Wolfing Down U.S. Sales
By Paul Lima | September 30, 2005
The annual revenue for Essex Cottage Farms Ltd., a private company in Roslin, Ontario, has doubled almost every year since the organic dog food business was founded in 1995 by Catherine Woodliffe. This year, Ms Woodliffe expects revenues to hit the half a million dollar mark, with over 80 per cent of sales coming online from US distributors, veterinarians and consumers.
Targeting Americans with only three print ads to supplement her Web site and permission-based email, she launched her most recent product line, Urban Wolf, for under $10,000 in marketing costs. "It was fast and direct and Americans bought it," said Ms Woodliffe. Canadians, on the other hand, were slow off the mark. Canadian dog owners did not discover the product until word of mouth "boomeranged" north across the boarder. "In the US, clients jump in and try a new product. In Canada, we hem, haw and wait until we hear from someone in the US. When Americans find something good they sing it from the rafters and then Canadian hear about it," she says.
If not for the Internet and American sales, Ms Woodliffe suspects Essex Cottage Farms would be little more than a cottage industry, a sideline to her Greater Swiss Mountain Dogs breeding business. Instead, she has nine employees and a number of sub-contractors and is looking to turn over distribution of Urban Wolf and other products to two US distributors so she can focus on new product development, manufacturing and growth.
Ms Woodliffe is not alone. Dozens of small and medium Canadian businesses participating in online business discussion forums indicated that they sell 80 per cent or more of their goods and services online. And most of their sales go to American customers.
If not for the Internet, Toby Barazzuol's company would produce personalized recognition awards for clients in British Columbia. Instead, Vancouver-based Eclipse Awards International Inc. conducts business across Canada and in the US, UK and Mexico. American corporate clients, associations and non-profit organizations account for 80 per cent of the company's sales. Mr. Barazzuol, founder and president of Eclipse Awards, has even sold recognition awards to NASA.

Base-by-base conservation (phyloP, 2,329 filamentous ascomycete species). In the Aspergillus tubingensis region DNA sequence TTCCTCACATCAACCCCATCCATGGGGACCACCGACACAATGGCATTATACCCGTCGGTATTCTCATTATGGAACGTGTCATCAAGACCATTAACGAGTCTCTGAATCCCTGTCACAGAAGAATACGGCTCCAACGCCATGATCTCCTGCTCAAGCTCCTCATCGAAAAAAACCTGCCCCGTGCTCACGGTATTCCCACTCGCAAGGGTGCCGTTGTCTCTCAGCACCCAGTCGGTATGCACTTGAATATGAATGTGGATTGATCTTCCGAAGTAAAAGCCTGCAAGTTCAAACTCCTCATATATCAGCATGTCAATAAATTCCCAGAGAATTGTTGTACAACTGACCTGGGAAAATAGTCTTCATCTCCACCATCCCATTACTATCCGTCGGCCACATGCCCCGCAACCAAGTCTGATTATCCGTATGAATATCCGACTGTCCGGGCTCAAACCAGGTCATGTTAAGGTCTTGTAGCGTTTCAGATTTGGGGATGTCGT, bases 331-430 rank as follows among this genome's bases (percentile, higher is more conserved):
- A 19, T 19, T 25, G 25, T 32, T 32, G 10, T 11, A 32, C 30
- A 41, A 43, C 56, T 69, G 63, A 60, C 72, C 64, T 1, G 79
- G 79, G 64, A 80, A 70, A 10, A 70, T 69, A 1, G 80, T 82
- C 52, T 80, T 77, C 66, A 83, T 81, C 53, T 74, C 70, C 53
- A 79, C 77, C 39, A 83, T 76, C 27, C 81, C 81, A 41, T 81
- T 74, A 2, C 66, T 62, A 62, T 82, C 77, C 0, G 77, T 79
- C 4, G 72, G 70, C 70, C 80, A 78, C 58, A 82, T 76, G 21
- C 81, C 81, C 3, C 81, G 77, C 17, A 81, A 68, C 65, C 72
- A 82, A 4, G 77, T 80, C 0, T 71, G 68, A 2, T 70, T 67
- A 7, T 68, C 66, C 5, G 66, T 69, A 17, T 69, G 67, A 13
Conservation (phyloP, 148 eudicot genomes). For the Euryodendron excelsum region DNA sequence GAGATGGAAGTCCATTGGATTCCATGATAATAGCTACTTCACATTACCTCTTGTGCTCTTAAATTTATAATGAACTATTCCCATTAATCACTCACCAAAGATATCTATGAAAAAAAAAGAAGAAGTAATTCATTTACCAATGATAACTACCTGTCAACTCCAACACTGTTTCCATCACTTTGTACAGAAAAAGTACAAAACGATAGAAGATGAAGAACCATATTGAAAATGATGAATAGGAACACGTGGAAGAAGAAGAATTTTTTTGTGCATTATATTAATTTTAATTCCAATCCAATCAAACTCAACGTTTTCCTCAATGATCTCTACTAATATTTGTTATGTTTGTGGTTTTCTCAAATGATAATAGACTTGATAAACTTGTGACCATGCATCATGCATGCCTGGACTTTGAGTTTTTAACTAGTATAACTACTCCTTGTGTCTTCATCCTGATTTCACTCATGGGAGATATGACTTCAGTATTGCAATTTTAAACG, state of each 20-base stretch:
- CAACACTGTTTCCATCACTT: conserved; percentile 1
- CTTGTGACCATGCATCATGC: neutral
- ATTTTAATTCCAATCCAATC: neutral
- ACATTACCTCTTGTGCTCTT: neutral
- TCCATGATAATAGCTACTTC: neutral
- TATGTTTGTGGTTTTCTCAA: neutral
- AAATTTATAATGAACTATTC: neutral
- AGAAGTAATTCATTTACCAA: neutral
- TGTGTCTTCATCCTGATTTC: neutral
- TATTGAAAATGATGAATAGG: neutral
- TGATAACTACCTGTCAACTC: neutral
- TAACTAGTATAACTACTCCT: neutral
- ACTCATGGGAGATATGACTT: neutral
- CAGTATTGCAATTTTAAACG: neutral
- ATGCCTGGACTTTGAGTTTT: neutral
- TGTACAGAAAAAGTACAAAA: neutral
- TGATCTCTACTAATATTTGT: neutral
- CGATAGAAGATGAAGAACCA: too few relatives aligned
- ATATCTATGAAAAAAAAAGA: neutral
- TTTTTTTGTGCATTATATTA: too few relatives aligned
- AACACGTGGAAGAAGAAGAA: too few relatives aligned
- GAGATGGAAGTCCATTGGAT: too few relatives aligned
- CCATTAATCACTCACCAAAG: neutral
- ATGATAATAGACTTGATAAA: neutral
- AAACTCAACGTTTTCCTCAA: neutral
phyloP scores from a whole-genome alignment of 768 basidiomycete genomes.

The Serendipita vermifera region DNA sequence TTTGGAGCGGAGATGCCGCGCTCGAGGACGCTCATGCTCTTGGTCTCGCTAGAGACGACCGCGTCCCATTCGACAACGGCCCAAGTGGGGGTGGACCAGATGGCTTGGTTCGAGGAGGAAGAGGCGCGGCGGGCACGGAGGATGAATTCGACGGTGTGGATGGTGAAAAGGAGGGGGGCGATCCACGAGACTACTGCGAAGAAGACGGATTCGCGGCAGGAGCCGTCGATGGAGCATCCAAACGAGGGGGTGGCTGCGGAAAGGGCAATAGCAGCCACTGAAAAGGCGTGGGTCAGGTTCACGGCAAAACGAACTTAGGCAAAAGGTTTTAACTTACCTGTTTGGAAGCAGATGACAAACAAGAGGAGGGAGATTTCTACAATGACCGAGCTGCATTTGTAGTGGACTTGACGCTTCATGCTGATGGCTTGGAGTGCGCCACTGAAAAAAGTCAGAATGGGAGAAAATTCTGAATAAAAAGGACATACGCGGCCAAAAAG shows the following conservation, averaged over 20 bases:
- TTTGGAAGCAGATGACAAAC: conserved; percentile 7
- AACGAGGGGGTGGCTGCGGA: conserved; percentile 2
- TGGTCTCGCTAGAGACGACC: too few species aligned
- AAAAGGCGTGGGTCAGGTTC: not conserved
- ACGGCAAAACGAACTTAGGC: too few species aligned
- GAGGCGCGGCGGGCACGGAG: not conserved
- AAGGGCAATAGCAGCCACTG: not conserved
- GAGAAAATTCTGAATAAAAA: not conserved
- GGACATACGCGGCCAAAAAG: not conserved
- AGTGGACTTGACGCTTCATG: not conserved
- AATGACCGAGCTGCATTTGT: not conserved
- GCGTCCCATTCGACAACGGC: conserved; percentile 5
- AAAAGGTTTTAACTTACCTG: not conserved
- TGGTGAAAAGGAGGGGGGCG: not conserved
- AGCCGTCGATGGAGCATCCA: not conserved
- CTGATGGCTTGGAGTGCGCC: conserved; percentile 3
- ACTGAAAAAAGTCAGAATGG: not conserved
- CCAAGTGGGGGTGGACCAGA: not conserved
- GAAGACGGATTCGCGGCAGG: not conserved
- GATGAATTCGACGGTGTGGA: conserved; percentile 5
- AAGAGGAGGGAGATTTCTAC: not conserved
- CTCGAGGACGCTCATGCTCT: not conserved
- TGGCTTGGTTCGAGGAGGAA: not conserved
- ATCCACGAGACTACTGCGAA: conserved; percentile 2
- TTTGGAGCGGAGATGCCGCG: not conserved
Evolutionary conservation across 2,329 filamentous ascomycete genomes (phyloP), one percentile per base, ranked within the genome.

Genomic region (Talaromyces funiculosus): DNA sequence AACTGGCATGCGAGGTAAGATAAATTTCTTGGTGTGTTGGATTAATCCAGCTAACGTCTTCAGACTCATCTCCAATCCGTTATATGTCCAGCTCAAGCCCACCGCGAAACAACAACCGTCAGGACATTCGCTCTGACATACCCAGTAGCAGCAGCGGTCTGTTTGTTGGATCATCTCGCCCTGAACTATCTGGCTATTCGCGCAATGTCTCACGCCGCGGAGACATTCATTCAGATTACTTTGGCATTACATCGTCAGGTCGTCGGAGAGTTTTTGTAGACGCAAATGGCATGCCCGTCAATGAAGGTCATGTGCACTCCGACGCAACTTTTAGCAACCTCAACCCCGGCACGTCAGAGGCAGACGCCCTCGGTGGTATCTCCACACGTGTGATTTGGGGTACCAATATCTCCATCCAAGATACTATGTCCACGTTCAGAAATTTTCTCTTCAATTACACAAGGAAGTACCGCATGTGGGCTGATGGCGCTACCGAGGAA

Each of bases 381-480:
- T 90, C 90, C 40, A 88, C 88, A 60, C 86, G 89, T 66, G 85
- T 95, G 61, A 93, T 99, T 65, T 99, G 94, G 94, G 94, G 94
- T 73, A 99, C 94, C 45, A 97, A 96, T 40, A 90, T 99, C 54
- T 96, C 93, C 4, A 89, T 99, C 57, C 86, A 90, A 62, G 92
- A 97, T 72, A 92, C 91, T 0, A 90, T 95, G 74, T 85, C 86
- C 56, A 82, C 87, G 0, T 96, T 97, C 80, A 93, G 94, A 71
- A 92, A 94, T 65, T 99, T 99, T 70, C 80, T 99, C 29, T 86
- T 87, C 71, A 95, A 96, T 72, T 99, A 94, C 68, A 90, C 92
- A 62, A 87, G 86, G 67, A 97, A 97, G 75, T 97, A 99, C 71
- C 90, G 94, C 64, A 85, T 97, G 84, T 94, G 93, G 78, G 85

Founded in 1998, the private company set up an online catalogue in 1999. Within six months, Eclipse Awards was shipping most of its products south of the boarder. "We expected the Web site to be an electronic catalogue, but American clients expected it to serve as a starting point for processing orders," he said. Initially, America clients use the Eclipse Web site to compare what Eclipse has to offer to the products of other companies. Once they decide to buy, they expect to be able to customize, place and pay for orders online, he adds.
Eclipse Awards currently lands almost all of its new customers through Google searches and some Google advertisements. Without the Internet, Eclipse Awards would be doing "less than half" its current business and spending far more money on far less effective means of marketing, says. Mr. Barazzuol.
"Pre-internet, the US was a small part of our business plan. We were going to be a small Vancouver company. Once we saw the potential of the Internet, it changed our course of our business," he says. Ms Woodliffe echoes his thoughts. Changing course for both Ms Woodliffe and Mr. Barazzuol meant learning how to deal with cross-boarder paperwork, customs brokers and couriers and currency exchange. However, it has been more than worthwhile.
Both companies experienced minor sales slumps post-9/11 but sales bounced back quickly. "Right after 9/11, our American clients kept us going; Canadian sales fell off all together," says Ms Woodliffe.
Neither company has met any overt sales resistance due to political differences between Canada and the US. In fact, Eclipse Awards sales picked up after the last US election, said Mr. Barazzuol, even though most Canadians express dissatisfaction with the re-election of George W. Bush. "In addition to placing orders with us, we received a number of positive comments about how lucky we are to live in Canada," said Mr. Barazzoul.